Anyone researching Commercial Metals Company (NYSE:CMC) might want to consider the historical volatility of the share price. Modern finance theory considers volatility to be a measure of risk, and there are two main types of price volatility. The first type is company specific volatility. Investors use diversification across uncorrelated stocks to reduce this kind of price volatility across the portfolio. The second sort is caused by the natural volatility of markets, overall. For example, certain macroeconomic events will impact (virtually) all stocks on the market.
Some stocks see their prices move in concert with the market. Others tend towards stronger, gentler or unrelated price movements. Beta can be a useful tool to understand how much a stock is influenced by market risk (volatility). However, Warren Buffett said 'volatility is far from synonymous with risk' in his 2014 letter to investors. So, while useful, beta is not the only metric to consider. To use beta as an investor, you must first understand that the overall market has a beta of one. Any stock with a beta of greater than one is considered more volatile than the market, while those with a beta below one are either less volatile or poorly correlated with the market.
What does CMC's beta value mean to investors?
Looking at the last five years, Commercial Metals has a beta of 1.74. The fact that this is well above 1 indicates that its share price movements have shown sensitivity to overall market volatility. If this beta value holds true in the future, Commercial Metals shares are likely to rise more than the market when the market is going up, but fall faster when the market is going down. Many would argue that beta is useful in position sizing, but fundamental metrics such as revenue and earnings are more important overall. You can see Commercial Metals's revenue and earnings in the image below.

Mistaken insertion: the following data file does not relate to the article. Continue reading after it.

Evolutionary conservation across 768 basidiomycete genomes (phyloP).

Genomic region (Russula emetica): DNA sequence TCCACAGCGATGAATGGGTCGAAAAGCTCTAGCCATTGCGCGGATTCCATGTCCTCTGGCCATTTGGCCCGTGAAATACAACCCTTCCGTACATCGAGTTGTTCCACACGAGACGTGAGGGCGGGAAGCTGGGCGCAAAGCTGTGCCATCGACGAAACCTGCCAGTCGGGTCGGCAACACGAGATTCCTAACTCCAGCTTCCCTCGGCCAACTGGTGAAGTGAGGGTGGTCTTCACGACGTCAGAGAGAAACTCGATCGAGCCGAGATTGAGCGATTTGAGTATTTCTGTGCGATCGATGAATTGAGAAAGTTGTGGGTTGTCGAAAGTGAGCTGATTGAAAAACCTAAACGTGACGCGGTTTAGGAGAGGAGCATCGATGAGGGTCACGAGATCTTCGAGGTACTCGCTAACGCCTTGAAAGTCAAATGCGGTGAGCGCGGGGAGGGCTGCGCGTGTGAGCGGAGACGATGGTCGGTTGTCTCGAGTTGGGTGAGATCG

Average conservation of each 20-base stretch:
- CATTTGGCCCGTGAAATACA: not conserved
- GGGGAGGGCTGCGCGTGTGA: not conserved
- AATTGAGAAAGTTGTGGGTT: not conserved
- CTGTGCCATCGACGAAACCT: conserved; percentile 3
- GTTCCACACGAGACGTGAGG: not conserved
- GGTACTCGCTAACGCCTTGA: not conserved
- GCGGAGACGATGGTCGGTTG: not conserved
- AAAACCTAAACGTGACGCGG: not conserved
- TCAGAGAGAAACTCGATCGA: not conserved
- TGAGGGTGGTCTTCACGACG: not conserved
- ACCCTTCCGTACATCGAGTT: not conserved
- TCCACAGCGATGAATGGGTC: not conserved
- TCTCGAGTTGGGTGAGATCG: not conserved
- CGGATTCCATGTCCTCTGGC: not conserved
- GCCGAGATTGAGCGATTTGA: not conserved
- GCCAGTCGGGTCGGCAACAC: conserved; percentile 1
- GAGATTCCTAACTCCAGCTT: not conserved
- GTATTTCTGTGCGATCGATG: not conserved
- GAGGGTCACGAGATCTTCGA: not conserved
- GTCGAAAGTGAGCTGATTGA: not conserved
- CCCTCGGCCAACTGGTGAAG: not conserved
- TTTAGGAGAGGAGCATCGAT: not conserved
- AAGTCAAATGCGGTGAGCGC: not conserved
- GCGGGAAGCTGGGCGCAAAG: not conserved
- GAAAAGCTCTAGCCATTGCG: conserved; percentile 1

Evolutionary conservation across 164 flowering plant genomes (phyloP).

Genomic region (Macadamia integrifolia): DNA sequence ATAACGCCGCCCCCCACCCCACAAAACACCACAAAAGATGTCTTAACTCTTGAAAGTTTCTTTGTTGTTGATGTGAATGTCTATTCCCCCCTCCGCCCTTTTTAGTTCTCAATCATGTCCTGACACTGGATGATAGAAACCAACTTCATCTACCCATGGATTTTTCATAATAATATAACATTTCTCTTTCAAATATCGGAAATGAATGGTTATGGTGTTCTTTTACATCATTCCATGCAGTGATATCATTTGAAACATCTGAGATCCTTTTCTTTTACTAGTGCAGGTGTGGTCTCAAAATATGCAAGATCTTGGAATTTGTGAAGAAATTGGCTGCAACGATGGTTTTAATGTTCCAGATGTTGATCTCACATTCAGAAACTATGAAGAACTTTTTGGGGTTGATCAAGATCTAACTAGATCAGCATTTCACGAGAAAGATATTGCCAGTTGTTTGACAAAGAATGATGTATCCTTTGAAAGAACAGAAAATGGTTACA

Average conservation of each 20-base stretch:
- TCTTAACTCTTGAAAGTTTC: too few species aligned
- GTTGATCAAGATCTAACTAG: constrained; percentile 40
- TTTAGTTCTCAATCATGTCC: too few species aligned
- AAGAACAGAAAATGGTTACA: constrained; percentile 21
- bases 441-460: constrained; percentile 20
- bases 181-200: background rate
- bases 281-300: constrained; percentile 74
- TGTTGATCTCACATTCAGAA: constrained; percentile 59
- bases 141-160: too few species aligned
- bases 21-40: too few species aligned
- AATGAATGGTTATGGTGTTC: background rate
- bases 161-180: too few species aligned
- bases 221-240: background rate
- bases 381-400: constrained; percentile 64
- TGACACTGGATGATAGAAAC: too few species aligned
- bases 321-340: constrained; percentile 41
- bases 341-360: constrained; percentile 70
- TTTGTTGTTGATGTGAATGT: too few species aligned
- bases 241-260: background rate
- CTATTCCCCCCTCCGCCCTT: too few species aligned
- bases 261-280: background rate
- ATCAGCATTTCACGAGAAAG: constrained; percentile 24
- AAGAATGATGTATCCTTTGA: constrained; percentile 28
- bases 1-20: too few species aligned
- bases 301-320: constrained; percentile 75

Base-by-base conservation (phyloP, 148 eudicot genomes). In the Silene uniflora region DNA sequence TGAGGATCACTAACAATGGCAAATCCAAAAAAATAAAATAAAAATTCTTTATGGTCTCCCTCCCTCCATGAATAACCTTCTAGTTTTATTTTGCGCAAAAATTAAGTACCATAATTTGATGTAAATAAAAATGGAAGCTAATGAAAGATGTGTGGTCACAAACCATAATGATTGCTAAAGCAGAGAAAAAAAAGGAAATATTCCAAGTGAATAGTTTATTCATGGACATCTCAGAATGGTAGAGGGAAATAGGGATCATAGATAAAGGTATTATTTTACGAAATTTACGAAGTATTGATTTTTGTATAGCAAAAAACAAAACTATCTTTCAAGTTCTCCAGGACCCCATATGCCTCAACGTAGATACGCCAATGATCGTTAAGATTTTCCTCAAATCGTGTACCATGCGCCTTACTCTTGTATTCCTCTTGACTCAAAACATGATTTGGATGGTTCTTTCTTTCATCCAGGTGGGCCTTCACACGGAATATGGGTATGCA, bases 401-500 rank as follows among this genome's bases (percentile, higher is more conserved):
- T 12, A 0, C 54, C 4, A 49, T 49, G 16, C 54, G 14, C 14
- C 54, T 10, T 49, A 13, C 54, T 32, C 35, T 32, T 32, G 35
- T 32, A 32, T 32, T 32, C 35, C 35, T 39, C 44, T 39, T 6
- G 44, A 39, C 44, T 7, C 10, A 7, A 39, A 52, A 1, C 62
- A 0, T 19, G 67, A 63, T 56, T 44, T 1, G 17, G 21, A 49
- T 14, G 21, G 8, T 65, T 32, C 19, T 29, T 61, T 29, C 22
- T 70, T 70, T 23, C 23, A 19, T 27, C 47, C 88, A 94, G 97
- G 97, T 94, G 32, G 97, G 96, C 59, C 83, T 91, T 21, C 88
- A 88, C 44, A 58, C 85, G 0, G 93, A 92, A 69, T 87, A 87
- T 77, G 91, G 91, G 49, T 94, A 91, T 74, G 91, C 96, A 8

How does CMC's size impact its beta?
Commercial Metals is a fairly large company. It has a market capitalisation of US$2.2b, which means it is probably on the radar of most investors. It takes deep pocketed investors to influence the share price of a large company, so it's a little unusual to see companies this size with high beta values. It may be that that this company is more heavily impacted by broader economic factors than most.
What this means for you:
Beta only tells us that the Commercial Metals share price is sensitive to broader market movements. This could indicate that it is a high growth company, or is heavily influenced by sentiment because it is speculative. Alternatively, it could have operating leverage in its business model. Ultimately, beta is an interesting metric, but there's plenty more to learn. This article aims to educate investors about beta values, but it's well worth looking at important company-specific fundamentals such as Commercial Metals’s financial health and performance track record. I highly recommend you dive deeper by considering the following:
- Future Outlook: What are well-informed industry analysts predicting for CMC’s future growth? Take a look at our free research report of analyst consensus for CMC’s outlook.
- Past Track Record: Has CMC been consistently performing well irrespective of the ups and downs in the market? Go into more detail in the past performance analysis and take a look at the free visual representations of CMC's historicals for more clarity.
- Other Interesting Stocks: It's worth checking to see how CMC measures up against other companies on valuation. You could start with this free list of prospective options.
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